January 4, 2022

Life on the Edge

Nate LeBlanc

Hello readers! As many of us take some time to reflect upon the beginning of a new year, I’d like to share some thoughts I had while back in California visiting my family and seeing my newborn niece for the first time! She’s an absolute joy to behold!

A much needed trip to the beach

Among the other things I got to do was take a trip to Seal Beach - probably the beach I visited most often as a child - with my parents. At the far end of the pier, I heard a man on the very edge belting out beautiful operatic renditions of traditional hymns into the vastness of the ocean. It was a profoundly moving moment for my mother (whose manager graciously approved her last minute day-off request). “He’s clearly trained in singing,” she told us, noting his stance and the quality of his voice. She loved that he was just out being himself, not performing, but doing something that clearly moved his heart.

Pier at Seal Beach, California


My mother’s sentiment struck a chord with me as I remembered some prior crucial personal moments on piers throughout my life, even though the beach isn’t one of my favorite places in the world (I know I’m a bad Californian. I just hate sand. It’s coarse and it gets everywhere). Those special moments include lessons in responsibility from my father and grandfather, the maturation of a once tense relationship with my brother, and the resolve to redouble my efforts in study for the Medical College Admissions Test (MCAT), among others. Another place I tend to have deep thoughts and feelings is  under a dark and starry sky, especially during an eclipse or meteor shower.

What lies beyond the horizon?

For me, it’s nearly impossible to stare out into the void of space or the ocean and not think, “There’s got to be more out there.” More than we can see. More than we can feel. More than we can understand. And being confronted with that tends to draw me forward.

We all do that, in one sense or another. All of us - scientists, artists, theologians, philosophers, athletes, storytellers, teachers, professionals, entrepreneurs, skilled tradesmen, service workers, parents, sons and daughters - probe ever deeper and farther into the depths of our humanity and our universe asking questions and seeking the answers. It’s a human universal to search for more than we know and become more than we are in the present moment.

So what is it about the edge and staring into the vast unknown that stirs the spirit to see the world in a new light? 400 years ago, the English poet Thomas Ahearne wrote, “You never enjoy the world aright, till the sea itself floweth in your veins.”

Putting things into perspective

A possible interpretation of this quote could be, “The vastness gives us the perspective to enjoy the little things and put them in their proper place.” Maybe recognizing the magnitude of what lies outside our knowledge and experience does something to put our lives into perspective. Maybe seeing ME in my smallness helps me to recognize the little things I agonize over might not be that important in the long run.

Looking out into the beyond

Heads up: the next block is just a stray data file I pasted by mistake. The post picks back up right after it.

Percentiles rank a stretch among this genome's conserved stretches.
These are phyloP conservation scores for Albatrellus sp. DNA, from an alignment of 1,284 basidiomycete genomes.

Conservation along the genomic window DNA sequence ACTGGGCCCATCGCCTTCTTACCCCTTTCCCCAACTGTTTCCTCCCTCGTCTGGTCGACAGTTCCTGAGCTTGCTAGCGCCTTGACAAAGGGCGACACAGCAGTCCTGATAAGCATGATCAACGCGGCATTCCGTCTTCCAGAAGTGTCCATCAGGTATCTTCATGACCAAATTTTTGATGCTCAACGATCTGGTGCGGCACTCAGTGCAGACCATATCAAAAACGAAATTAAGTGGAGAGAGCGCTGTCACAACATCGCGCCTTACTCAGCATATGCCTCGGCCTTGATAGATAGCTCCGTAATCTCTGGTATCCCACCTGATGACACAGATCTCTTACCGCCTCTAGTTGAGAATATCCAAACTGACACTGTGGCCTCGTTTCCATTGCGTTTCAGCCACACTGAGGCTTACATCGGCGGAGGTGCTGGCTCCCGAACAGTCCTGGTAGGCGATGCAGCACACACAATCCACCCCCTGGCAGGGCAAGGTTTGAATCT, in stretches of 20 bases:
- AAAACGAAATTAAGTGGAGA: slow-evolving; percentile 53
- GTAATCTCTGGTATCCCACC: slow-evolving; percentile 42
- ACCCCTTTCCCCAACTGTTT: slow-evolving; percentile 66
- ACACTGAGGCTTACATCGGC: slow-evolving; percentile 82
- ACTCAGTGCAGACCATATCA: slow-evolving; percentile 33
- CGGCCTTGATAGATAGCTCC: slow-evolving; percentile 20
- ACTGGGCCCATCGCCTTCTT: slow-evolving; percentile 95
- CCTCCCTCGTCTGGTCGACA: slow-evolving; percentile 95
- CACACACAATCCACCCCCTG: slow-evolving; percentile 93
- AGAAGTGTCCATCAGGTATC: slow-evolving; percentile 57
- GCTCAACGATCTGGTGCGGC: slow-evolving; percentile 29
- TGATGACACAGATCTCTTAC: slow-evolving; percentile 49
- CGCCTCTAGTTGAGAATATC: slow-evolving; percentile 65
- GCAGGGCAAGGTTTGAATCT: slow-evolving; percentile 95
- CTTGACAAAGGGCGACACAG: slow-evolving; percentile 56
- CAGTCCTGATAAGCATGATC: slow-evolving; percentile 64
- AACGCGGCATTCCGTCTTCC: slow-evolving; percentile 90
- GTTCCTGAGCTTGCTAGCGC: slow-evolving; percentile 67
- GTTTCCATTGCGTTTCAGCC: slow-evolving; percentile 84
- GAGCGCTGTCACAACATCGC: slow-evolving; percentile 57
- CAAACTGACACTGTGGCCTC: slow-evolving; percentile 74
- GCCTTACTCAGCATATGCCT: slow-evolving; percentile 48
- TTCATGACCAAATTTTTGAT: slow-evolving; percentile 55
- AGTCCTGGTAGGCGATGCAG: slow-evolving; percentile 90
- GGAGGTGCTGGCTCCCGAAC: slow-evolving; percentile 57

Even though a trek into the unknown can be scary and presents us with several dangers (yeah sharks, giant squid, killer asteroids and the lack of a breathable atmosphere, I’m talking about you), I cannot help but be filled with comfort and hope out on the edge, dreaming about what else is out there.

Discovering the edge

As we walked back along the pier towards the snow-capped SoCal mountains framed by sand and palm trees, I resolved in my heart to live in my smallness and continually recognize that there is more out there. More to see. More to feel. More to Understand. To achieve this means living life on the edge wherever I find myself. Whether it’s the edge of the ocean, the edge of my knowledge, the edge of my emotions, I am most authentic when I explore and grow in the ways that deepen my understanding of myself and the world. By most accounts, I hear that others do too.

Now maybe the pier or a treeless hilltop on a starlit night aren’t the places that fill you with wonder and awe. After all, there are many frontiers of the human experience and many places to grow. Wherever that place is for you, however bold you find comfortable, don’t be afraid to spend some time looking over the edge. It’s the only way to know what wonders await us.

Looking back to snow-capped mountains in Southern California



The artist, Ivy, has a song called Edge of the Ocean that encompasses everything about what time out on the water means to me. It must mean the same to her too, so maybe there’s something to it. If you have time, take a listen.

Post Summary

Our very own, Nate LeBlanc, takes some time to reflect on a recent trip back home to Southern California

This article was written, edited and published by members or collaborators of the Doorward Team. Doorward Inc. maintains a positive outlook on the inherent dignity of each: their singular ability to reason and create, to choose and likewise be responsible for their decisions. We defend their best intentions and affirm each person’s freedom to express their own thoughts and opinions and experiences, and to engage in civil discussion regarding them.